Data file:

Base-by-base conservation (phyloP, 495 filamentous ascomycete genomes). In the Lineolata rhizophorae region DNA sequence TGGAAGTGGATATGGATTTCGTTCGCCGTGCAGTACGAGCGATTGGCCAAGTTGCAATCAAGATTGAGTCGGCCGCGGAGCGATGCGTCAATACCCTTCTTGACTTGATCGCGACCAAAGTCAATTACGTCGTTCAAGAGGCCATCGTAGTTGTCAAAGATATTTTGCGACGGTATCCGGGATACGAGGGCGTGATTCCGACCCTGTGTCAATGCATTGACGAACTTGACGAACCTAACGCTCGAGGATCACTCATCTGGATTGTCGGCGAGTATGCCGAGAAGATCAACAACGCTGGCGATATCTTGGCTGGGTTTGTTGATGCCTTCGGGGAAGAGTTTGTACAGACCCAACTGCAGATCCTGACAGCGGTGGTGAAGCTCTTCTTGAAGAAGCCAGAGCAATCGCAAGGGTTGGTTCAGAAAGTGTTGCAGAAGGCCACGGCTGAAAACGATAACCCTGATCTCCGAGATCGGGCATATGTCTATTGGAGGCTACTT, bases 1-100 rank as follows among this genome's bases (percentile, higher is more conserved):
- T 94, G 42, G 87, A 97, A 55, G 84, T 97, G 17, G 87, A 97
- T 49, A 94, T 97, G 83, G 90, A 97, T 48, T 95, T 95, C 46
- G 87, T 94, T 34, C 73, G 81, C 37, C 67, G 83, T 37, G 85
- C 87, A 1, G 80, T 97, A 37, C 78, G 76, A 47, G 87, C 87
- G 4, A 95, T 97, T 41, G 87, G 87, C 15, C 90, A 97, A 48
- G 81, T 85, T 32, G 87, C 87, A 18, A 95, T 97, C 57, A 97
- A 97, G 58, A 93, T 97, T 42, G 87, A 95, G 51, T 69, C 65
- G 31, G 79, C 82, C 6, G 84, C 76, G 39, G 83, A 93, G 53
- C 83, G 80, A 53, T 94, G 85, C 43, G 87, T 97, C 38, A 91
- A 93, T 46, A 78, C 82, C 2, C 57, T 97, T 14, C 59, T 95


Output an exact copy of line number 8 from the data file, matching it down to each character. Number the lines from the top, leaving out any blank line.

- A 97, G 58, A 93, T 97, T 42, G 87, A 95, G 51, T 69, C 65